14 August 2013 | 10 09'S:123 34'E, Teddy's Bar, Kupang, East Nusa Tengarra, Indonesia
After the amazing sail across the Timor Sea, we dropped anchor in Kupang, Timor, Indonesia on Tuesday, July 30, 2013. The 5am arrival was quite interesting, as we navigated the channel into Kupang from the south, with many unmarked fishing buoys, boats, ferries, etc. creating obstacles that demanded not only our eyes, but also our ears to navigate. As the anchor settled in front of Teddy's Bar, the nearby drummer was providing a back beat only to be matched by the mosque's call to prayer 100 yds. apart. This was Kupang, the air scented with a mix of fried rice and spring rolls, with a little brush fire smoke for effect. For our first Asian country, our senses were on fire with everything new.
The welcome at Kupang for the Sail Indonesia 2013 fleet was amazing. The rather large city of +250,000 put together a red carpet extravaganza! After the CIQP visit to Sea Child (Customs, Immigration, Quarantine and Port Control), where every drawer was opened, every mattress was searched, even the engine compartments were inspected! The boarding part of 6 Indonesia Officials took pictures of everything, including the take down of the Q flag! We finally received approval to leave Sea Child and finish the clearance process. The shore was decorated with hundreds of flags, lining the beach and pier where dozens of dinghy boys were waiting for the fleet of rally boats to come ashore, lifting the dinghys out of the water and placing them neatly along the sand. Sea Child was the first cat to finish the rally, even passing up 2 cats that left Darwin a day earlier! When we went ashore, there were about a dozen other rally participants or so that came in after us, and we were to ld to wait near the dinghys by the local Kupang officials. We were parched, tired from the night sail, and eager to be done with the government process. However, this would have to wait. We were finally led up the shore, through the growing crowds to the waiting traditional dancers that led us up to the covered stage area. Each one of us was presented with a traditional Rote Island hat & embroidered scarfs, and once under the large tent, we were given front row seats while the governor and mayor of Kupang gave speeches in both Bahasa Indonesia and English. We were then all gathered on the stage, where throngs of photographers took hundreds of photographs. One of these pictures ended up on the front page of the Timor Daily News. The national radio of Indonesia was there interviewing rally participants, and we were told that these interviews were broadcast simultaneously throughout Indonesia! We were in shock, all this attention from a welcoming nation, and as we fina lly were able to finish the clearance process and grab an icy beer at Teddy's Bar, we watched the remaining +75 boats sail in and drop their anchors, too.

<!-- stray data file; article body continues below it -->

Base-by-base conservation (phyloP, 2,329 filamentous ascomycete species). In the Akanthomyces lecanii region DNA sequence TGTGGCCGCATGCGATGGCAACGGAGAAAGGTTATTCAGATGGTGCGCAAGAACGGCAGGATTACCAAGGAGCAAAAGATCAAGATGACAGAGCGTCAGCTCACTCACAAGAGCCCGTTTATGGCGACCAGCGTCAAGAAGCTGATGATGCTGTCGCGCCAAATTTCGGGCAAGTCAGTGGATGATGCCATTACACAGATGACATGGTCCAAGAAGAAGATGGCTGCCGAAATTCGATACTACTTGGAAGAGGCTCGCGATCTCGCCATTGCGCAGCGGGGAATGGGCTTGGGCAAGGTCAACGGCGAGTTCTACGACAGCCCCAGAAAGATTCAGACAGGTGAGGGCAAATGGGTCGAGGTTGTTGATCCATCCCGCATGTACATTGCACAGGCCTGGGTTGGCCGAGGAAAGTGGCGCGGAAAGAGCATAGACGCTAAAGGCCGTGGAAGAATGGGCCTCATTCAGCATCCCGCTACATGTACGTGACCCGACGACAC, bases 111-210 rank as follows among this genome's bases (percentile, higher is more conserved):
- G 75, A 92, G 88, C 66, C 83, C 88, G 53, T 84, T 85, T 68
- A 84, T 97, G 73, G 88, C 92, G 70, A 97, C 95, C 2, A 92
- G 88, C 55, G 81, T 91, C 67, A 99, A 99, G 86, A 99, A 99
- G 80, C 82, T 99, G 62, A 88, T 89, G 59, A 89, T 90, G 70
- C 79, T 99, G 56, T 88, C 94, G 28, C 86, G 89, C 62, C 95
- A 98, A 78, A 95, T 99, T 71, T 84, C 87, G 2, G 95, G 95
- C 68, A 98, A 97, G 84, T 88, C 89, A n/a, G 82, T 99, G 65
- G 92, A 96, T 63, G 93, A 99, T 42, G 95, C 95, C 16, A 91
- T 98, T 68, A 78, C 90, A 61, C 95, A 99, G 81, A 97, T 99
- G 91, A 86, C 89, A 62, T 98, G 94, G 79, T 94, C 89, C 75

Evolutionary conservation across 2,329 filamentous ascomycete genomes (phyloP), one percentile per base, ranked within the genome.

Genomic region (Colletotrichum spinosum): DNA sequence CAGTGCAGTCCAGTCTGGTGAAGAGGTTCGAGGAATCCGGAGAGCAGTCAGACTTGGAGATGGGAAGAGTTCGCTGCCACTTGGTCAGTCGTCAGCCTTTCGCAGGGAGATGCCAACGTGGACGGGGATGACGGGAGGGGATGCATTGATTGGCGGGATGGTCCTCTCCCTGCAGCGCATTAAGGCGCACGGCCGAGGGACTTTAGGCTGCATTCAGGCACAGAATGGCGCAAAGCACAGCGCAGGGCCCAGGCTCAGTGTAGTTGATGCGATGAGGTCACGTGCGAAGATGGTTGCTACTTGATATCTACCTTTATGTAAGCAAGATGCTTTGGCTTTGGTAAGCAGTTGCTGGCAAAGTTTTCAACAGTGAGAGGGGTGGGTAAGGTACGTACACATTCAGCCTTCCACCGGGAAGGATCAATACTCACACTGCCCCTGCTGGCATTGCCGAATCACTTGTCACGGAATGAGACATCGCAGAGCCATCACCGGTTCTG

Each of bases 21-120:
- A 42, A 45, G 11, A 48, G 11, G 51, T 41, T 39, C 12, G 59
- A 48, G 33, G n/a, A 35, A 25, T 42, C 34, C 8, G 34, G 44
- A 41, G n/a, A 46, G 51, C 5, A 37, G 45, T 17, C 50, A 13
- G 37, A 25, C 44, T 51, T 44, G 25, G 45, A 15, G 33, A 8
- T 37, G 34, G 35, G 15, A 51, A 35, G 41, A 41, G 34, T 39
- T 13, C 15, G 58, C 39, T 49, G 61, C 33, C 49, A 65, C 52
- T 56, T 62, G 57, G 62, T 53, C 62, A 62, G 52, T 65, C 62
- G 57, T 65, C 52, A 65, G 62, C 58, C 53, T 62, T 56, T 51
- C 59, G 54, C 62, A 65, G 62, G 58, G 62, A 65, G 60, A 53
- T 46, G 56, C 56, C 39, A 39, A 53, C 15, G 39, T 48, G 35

Kupang was interesting, a bustling city with thousands of motor bikes everywhere! Signs & flags were all over the city, welcoming the Sail Komodo/Sail Indonesia rally. We were treated like royalty and given shirts, rally flags, and local food at every official function held for us. On Friday, there was a technical briefing where rally books with charts were handed out. Then, a wonderful buffet dinner & dancing followed, along with a local fashion show by a Kupang designer. We noticed how beautiful the Indonesian men & women are, their fashions conservative as you would expect in a Muslim country. On Saturday, the Kupang Gala was held for the Sail Indonesia participants, and this was more like a beautiful wedding reception than anything else! We all sat around the tables that were set for the government dignitaries, and were thrilled to watch more native dancing and another fashion show. After all the government officials were seated, we all enjoyed a delicious local d inner and listened to several speeches welcoming us to Indonesia. The week long series of events culminated with a sail-off on Sunday, with more speeches and more entertainment on the massive stage that was set up at the anchorage. Every night music played until well after 3am, and the call to prayer would come at 5am. As this was set during Ramadan, we were intrigued by the Muslim influences, where after dark dozens and dozens of food carts would line the city streets and the pier by the giant stage. We took a tour of Kupang and visited their local museum, water falls, and even a crystal blue cave with deep spring water and pool big enough to swim laps! This pool reminded us of the caves we saw in Poor Knights, New Zealand. All of this is just the beginning of our rally through Indonesia, a week spent in Kupang, Timor, to be followed by several more interesting ports!